Commentator Jeff Jacoby notes that, “Not since George Washington had a candidate for president been so renowned for his rectitude.” In July the Republicans found a refutation buried in Cleveland’s past. Aided by sermons from a minister named George H. Ball, they charged that Cleveland had fathered an illegitimate child while he was a lawyer in Buffalo. When confronted with the scandal, Cleveland immediately instructed his supporters to “Above all, tell the truth.” Cleveland admitted to paying child support in 1874 to Maria Crofts Halpin, the woman who claimed he fathered her child, named Oscar Folsom Cleveland after Cleveland’s friend and law partner, but asserted that the child’s paternity was uncertain. Shortly before election day, the Republican media published an affidavit from Halpin in which she stated that until she met Cleveland her “life was pure and spotless,” and “there is not, and never was, a doubt as to the paternity of our child, and the attempt of Grover Cleveland, or his friends, to couple the name of Oscar Folsom, or any one else, with that boy, for that purpose is simply infamous and false.” In a supplemental affidavit, Halpin also implied Cleveland had raped her, hence the conception of their child. Republican cartoonists across the land had a field day.
One could go on — and on and on — with details of one American presidential election after another that featured serious attacks on a candidate by the opposing candidate.
This has gone on in every presidential election cycle in American history.
In 1960, there was a battle for that year’s Democratic nomination between Democrat Sens. John F. Kennedy (MA) and Hubert Humphrey (MN) in the West Virginia primary. Wikipedia records this:
Franklin D. Roosevelt Jr., the son of the former president, stumped for Kennedy in West Virginia and raised the issue of Humphrey’s failure to serve in the armed forces in World War II. Roosevelt told audiences, “I don’t know where he [Humphrey] was in World War Two,” and handed out flyers charging that Humphrey was a draft dodger. Historian Robert Dallek has written that Robert F. Kennedy, who was serving as his brother’s campaign manager, came into “possession of information that Humphrey may have sought military deferments during World War Two … he pressed Roosevelt to use this.”Humphrey believed Roosevelt’s draft-dodger claim “had been approved by Bobby [Kennedy], if not Jack”. The claims that Humphrey was a draft dodger were inaccurate, because during the war Humphrey had “tried and failed to get into the [military] service because of physical disabilities.” After the West Virginia primary, Roosevelt sent Humphrey a written apology and retraction. According to historian Arthur Schlesinger, Jr., Roosevelt “felt that he had been used, blaming [the draft-dodger charge] on Robert Kennedy’s determination to win at any cost … Roosevelt said later that it was the biggest political mistake of his career.”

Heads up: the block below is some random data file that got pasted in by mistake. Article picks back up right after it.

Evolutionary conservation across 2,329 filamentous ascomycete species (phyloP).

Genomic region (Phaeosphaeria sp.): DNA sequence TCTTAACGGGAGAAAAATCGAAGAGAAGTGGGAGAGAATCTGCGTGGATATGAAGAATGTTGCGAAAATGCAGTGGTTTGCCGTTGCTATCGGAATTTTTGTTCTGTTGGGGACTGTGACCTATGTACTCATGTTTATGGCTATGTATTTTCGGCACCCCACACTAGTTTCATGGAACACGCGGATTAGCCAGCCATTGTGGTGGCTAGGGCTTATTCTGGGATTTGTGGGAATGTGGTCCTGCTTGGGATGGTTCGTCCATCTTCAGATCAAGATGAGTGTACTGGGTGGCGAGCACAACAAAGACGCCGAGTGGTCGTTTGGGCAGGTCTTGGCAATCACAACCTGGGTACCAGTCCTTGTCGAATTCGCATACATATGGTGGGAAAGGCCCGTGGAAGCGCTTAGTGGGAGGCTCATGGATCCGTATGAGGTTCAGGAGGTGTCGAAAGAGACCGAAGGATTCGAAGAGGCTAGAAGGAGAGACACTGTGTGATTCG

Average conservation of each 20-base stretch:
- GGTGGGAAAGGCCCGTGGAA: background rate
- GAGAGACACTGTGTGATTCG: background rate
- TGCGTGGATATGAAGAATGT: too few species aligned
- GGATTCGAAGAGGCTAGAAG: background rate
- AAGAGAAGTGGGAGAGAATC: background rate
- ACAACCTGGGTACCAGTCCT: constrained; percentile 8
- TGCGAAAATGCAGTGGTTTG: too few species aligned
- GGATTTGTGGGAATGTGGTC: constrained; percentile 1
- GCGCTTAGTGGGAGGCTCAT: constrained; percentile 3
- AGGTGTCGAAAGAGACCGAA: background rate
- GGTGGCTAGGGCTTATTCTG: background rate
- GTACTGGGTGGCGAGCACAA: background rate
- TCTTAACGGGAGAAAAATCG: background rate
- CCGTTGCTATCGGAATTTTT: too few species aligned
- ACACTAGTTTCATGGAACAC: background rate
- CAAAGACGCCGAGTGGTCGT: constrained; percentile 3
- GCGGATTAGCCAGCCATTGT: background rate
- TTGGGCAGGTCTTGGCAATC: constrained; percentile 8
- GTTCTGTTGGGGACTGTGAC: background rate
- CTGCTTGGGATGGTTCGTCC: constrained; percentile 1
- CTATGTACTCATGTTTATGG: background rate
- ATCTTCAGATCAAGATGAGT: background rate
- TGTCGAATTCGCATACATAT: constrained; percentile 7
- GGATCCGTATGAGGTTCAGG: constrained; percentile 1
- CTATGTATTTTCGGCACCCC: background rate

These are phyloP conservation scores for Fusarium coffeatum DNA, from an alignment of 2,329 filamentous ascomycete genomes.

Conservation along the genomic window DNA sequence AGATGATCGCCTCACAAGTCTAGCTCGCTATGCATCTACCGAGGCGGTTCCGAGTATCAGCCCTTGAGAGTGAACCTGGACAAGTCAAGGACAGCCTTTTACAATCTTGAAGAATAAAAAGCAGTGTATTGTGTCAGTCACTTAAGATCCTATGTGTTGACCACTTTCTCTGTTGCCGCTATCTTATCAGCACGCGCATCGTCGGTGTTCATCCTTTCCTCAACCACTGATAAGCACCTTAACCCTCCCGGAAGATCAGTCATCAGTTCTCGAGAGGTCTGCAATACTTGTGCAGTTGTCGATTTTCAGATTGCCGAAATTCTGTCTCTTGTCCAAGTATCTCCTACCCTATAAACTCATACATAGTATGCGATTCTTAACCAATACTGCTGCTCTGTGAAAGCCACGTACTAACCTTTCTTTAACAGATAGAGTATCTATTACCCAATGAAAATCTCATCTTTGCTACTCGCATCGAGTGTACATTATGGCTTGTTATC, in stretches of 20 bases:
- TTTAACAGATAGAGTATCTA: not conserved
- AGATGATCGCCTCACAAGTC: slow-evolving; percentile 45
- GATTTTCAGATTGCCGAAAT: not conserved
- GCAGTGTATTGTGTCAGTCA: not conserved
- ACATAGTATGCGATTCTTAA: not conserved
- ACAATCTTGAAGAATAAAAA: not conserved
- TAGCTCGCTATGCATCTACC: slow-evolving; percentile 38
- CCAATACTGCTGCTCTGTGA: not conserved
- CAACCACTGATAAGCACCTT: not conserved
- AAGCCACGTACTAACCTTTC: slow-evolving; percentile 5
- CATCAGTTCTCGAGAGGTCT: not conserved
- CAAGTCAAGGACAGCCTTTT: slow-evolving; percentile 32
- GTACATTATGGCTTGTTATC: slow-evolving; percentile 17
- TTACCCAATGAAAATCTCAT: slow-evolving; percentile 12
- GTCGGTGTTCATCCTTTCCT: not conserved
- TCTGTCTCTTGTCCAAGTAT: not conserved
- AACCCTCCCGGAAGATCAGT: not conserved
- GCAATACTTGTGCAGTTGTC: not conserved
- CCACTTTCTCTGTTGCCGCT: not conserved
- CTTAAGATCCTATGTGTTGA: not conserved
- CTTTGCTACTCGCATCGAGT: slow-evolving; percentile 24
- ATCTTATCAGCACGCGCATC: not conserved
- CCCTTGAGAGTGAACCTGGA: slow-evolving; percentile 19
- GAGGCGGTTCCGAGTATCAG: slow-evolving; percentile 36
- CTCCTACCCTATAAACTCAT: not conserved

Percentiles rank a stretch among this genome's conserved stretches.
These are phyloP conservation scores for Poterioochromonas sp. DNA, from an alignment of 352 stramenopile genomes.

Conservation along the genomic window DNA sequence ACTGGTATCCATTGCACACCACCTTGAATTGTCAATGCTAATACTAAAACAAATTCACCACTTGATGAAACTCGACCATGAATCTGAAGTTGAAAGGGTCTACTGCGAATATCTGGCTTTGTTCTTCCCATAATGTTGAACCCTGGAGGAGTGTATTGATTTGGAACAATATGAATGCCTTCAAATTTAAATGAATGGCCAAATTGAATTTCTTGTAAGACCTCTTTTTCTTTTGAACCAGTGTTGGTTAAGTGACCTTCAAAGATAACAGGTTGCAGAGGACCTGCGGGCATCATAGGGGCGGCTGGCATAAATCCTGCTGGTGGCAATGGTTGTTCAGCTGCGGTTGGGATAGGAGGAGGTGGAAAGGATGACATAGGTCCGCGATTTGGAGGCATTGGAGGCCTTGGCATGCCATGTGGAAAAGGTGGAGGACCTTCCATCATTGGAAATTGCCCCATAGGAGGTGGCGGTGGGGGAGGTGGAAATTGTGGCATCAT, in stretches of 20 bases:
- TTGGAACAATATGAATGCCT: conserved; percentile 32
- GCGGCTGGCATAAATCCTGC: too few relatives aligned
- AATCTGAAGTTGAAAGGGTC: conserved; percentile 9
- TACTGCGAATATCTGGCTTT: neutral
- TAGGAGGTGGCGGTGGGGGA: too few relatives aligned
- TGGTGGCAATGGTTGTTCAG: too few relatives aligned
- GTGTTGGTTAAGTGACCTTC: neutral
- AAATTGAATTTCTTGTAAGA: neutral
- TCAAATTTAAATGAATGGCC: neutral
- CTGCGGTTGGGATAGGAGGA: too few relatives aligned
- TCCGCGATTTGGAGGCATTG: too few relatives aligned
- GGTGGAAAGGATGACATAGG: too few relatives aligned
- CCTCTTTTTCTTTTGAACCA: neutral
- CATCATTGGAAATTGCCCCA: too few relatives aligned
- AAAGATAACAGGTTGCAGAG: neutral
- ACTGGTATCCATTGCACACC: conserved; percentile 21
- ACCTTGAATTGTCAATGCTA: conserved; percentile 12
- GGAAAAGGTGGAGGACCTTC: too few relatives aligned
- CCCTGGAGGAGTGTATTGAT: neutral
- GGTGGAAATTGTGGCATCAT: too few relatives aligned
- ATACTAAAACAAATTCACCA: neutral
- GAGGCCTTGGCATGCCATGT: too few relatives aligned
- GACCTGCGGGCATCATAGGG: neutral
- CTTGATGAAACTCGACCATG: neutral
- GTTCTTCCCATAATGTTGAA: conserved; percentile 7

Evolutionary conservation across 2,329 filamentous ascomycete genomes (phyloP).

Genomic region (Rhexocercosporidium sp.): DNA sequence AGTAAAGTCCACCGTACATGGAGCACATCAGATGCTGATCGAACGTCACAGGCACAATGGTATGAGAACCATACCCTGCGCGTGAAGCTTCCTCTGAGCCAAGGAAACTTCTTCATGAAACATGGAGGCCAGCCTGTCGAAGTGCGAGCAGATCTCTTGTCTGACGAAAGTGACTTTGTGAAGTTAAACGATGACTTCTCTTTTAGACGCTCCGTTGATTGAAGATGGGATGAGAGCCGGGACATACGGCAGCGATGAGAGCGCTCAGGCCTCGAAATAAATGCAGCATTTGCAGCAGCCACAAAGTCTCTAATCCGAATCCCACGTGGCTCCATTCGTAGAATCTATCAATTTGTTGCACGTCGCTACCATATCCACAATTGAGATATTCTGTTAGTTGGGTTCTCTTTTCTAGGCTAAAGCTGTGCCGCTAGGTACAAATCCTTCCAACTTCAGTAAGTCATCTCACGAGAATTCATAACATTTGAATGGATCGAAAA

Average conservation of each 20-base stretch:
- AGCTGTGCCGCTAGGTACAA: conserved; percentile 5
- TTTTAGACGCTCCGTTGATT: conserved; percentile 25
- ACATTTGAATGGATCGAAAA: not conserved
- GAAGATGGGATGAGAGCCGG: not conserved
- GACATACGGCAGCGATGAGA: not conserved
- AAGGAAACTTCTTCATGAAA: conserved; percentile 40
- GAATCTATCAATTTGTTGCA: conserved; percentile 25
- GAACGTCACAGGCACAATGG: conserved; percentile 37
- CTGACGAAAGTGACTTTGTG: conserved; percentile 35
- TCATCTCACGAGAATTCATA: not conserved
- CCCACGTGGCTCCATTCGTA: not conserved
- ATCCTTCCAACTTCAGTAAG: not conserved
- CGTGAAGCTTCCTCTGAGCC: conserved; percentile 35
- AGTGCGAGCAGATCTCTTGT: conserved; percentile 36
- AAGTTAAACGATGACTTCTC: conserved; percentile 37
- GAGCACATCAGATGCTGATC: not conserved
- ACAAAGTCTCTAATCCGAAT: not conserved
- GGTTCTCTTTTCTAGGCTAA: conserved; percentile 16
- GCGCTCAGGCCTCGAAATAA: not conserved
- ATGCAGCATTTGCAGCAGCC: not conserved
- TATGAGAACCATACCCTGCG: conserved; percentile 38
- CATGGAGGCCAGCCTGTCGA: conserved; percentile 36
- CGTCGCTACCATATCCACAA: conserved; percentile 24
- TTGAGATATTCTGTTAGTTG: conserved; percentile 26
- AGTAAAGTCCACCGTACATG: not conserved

Meanwhile, the Humphrey forces were assailing JFK’s Catholic religion, the charge insinuating he would be more loyal to the Pope than America.
In more recent history, the 1976 battle between President Gerald Ford and former California Gov. Ronald Reagan had Reagan accusing Ford’s Secretary of State Henry Kissinger of being “almost hysterical” and accusing Ford himself of using “the cheapest kind of political rhetoric” and for promising, per biographer Jules Witcover, “pork barrel-benefits to localities.” Which is to say, Reagan was accusing Ford of buying votes.
1980’s GOP nomination battle between Ronald Reagan and George H. W. Bush featured Bush accusing Reagan of supporting “voodoo economics.” In 1984, the Democrats and media accused Reagan of being too old and doddering to be president.
In the 2000 George W. Bush–John McCain showdown in South Carolina, the anti-McCain forces were circulating the tale that McCain had a daughter who was black. They issued a “poll question” that read: “Would you be more or less likely to vote for John McCain … if you knew he had fathered an illegitimate black child?” Wow.
All of these examples barely touch the surface of the heated rhetoric that flows in presidential campaigns.
For Donald Trump to launch on rival Ron DeSantis is nothing but … normal. Completely normal. Trump follows in the footsteps of presidential contenders with names like Adams, Jefferson, Jackson, Polk, Cleveland, Kennedy, Reagan, Bush, and more.
In fact, the real problem is when presidential candidates don’t fight. Trump’s two predecessors as the Republican nominee — Mitt Romney and John McCain — sat back and allowed the liberal media and Democrats to get away with painting Romney as a cold and cruel business executive whose Bain Capital led a buyout of a steel company that in turn led to a woman’s death from cancer. And the self-same media that loved John McCain when he was a “maverick” GOP senator was quick to jump on him as a presidential nominee, accusing him of an affair with a woman lobbyist.
Contrary to the New York Post, the real whiners here are those who intentionally or unintentionally ignore the facts and history of presidential elections in their obsessive zeal to attack Donald Trump.
Donald Trump’s attacks on his opponent are in fact well within the mainstream of the history of American presidential elections.
So get the popcorn. 2024 is here.
And no whining about Trump allowed.